“SPIRIT TO SPIRIT: A PORTRAIT OF PITTSBURGH JAZZ IN THE NEW CENTURY”
By Abby Mendelson
MCG Jazz ($39.95).

Mr. Mendelson’s prose puts you in the rooms where the soloists soar and the band plays the notes hard and right. Here is how he describes trumpeter Ron Horton:

“Modest and moderate, calm and clear, firm against all comers, there stands Horton like a stone wall. In this maelstrom of music, in the rattle and hum of Roger Humphries’ rolling thunder drums, Max Leake’s impossible arpeggios on keyboard, Dwayne Dolphin’s thundering bass, Lou Stellute’s wall-shaking sax, Horton is the rajah of restraint.”     

From Agnes Katz Plaza to the Backstage Bar in Downtown’s Cabaret at Theater Square, from City of Asylum’s Alphabet City to Andys in The Fairmont, Mr. Mendelson and Mr. Aschkenas visit the venues, soaking up the sound and the stories. 

The book’s pictures show why jazz is so integral to Pittsburgh’s past, present and future. Music lovers as well as aspiring musicians, singers and teachers may come to consider it a kind of grail.

Why did Pittsburgh produce so many jazz legends? 

“My high school music teacher told me that jazz is indigenous to African American people,” Dolphin says in the book. “To tell that to a 15-year-old kid is completely empowering.”  

In the first half of 20th century, students took free music lessons at the Hill District’s Irene Kaufmann Settlement. Many families owned pianos, and public high schools such as Westinghouse, Schenley and Peabody emphasized music education. Back then, at least 30 night spots dotted the Hill District, notably the Hurricane, the Harlem Casino and the Crawford Grill Nos. 1 and 2.

Pittsburgh virtuosos who set a high bar for excellence include Ray Brown, Errol Garner, Mary Lou Williams and George Benson. A guitarist who started playing in clubs at age 7, Benson is still alive. The rest are gone but can be heard on recordings or seen on the internet.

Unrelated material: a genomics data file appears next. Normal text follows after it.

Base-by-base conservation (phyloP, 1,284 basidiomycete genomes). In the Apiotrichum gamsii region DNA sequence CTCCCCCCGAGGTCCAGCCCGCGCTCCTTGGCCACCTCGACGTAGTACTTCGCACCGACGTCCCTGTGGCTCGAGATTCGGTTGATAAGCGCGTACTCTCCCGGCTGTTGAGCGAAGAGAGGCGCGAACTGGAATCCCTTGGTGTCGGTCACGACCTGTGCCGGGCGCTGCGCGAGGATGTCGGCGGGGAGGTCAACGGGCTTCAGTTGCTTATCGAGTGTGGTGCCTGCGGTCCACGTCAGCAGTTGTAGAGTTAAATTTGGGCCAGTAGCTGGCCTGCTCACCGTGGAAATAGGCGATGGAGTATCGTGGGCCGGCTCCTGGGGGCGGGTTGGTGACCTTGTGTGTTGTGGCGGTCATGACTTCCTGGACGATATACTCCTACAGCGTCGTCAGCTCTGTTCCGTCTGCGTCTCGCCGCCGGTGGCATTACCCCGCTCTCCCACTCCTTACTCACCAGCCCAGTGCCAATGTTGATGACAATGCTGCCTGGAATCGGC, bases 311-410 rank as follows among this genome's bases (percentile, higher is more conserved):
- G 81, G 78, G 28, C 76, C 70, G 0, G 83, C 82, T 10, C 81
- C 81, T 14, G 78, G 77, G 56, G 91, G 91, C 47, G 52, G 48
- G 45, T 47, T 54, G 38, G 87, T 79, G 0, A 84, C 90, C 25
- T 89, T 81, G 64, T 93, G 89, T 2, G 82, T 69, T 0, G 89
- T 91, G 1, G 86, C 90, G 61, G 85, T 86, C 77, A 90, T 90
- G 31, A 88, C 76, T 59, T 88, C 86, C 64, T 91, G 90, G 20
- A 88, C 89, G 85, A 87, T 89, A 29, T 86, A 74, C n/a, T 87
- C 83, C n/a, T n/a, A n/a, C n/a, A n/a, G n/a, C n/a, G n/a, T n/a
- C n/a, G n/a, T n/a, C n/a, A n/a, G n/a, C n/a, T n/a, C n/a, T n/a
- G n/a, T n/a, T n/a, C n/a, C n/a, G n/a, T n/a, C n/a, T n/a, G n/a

Today’s local jazz incubators include Homewood’s Afro American Music Institute, Pittsburgh’s High School for the Creative and Performing Arts, university music programs, the Pittsburgh Jazz Orchestra, and that harder than hard knocks school called the road.   

In the book, trumpeter Sean Jones offers this argument for Pittsburgh’s place in jazz history: “Pittsburgh, as the center of the Industrial Revolution, produced an enormous working class. And with it a great work ethic. That was the anvil. You worked. You worked hard. You won.” 

For African Americans, “jazz served the twin goals of self-expression and a better life,” Mr. Mendelson writes.  

Some readers will wonder about artists who are missing from the book, including vocalist Maureen Budway and Geri Allen, an arranger, musician and educator who influenced many young people. Both women died before interviews could be scheduled, Budway in 2015 and Allen in 2017. The same is true for keyboard player Donna Davis, who is pictured in the center of the book. She died in 2015.

The book will be released Thursday night at MCG Jazz when five musicians are inducted into the Pittsburgh Jazz Legends class of 2019. The inductees are percussionist George Jones, pianist Max Leake, drummer Chuck Spatafore, saxophonist Lou Stellute and guitarist Mark Strickland. 

The doors at MCG Jazz, 1815 Metropolitan St., North Side, open at 6:30 p.m., followed by an induction ceremony at 7 p.m. From 7:30 to 8:30 p.m, the Ralph Peterson Messenger Legacy Band plays a tribute to Art Blakey. The drummer and bandleader of the Jazz Messengers was born in Pittsburgh a century ago on Oct. 11, 1919. A reception follows the concert.

For more information, visit mcgjazz.org

Marylynne Pitz: mpitz@post-gazette.com, 412-263-1648 or on Twitter:@mpitzpg.